Its aiming system is unique! (I think)
Not at all. But it's interesting, which is almost as good.
It's only does 1-v-1, so no need for anything fancy in the movement. It has one timer. Each turn, it subtracts one from the timer. When it reaches 0, it picks a new random place on the field to drive to (trying to stay perpendicular to the enemy) and sets the timer to a random number. When you see it staying still on the field, that's because it reached its destination before the timer ran out.
I think the aiming system is unique, which is pretty rare these days. It fires off a wave with every bullet, and stores information about the time that the wave was fired. To aim, it looks through all the completed waves and finds the one whose situation most closely matches the current situation. Think of it as a pattern matcher that only tries to find patterns with a length of 1. :-P
There is no melee strategy. :-P
Between rounds it saves a big ol' stack of waves. Between matches, nothing.
Sure. Take a look and use whatever you like. Please give me credit if you use any of my code. Also, make a robot that is uniquely yours - not just a slightly modified copy of mine.
This bot is probably never going to be updated. It was a test of a new idea, and that idea didn't work out very well.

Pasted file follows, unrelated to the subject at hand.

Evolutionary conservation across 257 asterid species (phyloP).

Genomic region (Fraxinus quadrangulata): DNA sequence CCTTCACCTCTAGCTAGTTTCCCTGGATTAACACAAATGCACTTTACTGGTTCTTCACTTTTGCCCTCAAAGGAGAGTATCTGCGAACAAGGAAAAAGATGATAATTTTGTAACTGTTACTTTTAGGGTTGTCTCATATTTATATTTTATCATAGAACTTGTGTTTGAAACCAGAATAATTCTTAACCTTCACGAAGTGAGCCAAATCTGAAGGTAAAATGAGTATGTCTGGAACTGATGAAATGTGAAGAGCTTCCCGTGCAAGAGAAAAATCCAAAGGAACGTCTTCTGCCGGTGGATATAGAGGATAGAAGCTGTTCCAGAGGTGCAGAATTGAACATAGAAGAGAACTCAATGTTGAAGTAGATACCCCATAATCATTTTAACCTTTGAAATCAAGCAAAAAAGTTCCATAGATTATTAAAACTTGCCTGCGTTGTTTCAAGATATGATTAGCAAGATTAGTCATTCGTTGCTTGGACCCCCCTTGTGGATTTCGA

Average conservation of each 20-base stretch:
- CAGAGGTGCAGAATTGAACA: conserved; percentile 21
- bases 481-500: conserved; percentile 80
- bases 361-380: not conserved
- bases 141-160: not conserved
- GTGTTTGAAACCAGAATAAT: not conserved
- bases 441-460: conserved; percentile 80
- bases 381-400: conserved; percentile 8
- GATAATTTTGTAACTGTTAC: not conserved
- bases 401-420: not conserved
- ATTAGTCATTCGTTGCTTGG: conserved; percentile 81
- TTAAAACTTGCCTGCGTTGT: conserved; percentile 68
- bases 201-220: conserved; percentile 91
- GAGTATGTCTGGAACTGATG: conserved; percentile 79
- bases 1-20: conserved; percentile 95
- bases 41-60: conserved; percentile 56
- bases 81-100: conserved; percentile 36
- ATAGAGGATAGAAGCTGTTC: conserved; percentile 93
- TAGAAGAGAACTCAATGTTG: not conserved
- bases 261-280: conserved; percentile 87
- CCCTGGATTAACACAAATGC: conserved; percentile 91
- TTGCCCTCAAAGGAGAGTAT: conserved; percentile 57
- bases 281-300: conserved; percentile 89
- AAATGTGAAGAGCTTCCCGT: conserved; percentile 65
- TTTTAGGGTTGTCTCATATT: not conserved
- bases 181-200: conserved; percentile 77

Uses movement from DuelistMicro.
Jumped about 80 rating points and 60 ranks when I fixed the bug. :-) rating: 1634 -> 1715 rank: 128->68 David Alves (I guess).
Makes me wonder where this bot would have ranked way back when it was released. And you would probably have worked some more on it if you had had some more success then. Bugs is the true source of dissapointment in robocode. It's one thing to have a promising (in your mind) but crappy (in real battle) idea and see it fail. But to have a good idea and see it fail and draw the wrong conclusions is not fun. Take note all robocoders. Be paranoid about bugs in your bots! -- PEZ
Yeah, I think it is. -- Voidious
Interesting. Could David been the one that came up with what is fundamentally DC? (Dispite his attempt completely failing)--Chase-san
True, but in reguards to robocode I mean. ;) --Chase-san
I don't think this predates TronsGun. Tron was around before I ever started doing robocode. That's assuming that Tron back then used TronsGun as we now know it. However I don't think ABC had explained how TronsGun worked yet, so at the time I thought it was the first of its kind. As for terminology, I use DynamicClustering to mean the process where you find a bunch of firing angles, and fire at the densest cluster of them. I use StateMatching to mean matching the enemy's current state to similar states in the past (rather than matching patterns of movement, like PatternMatching). TronsGun chooses a bunch of candidate angles using what I call StateMatching, then chooses which angle to fire at using DynamicClustering. DuelistMicroMkII just uses a StateMatcher, there's no DynamicClustering going on. --David Alves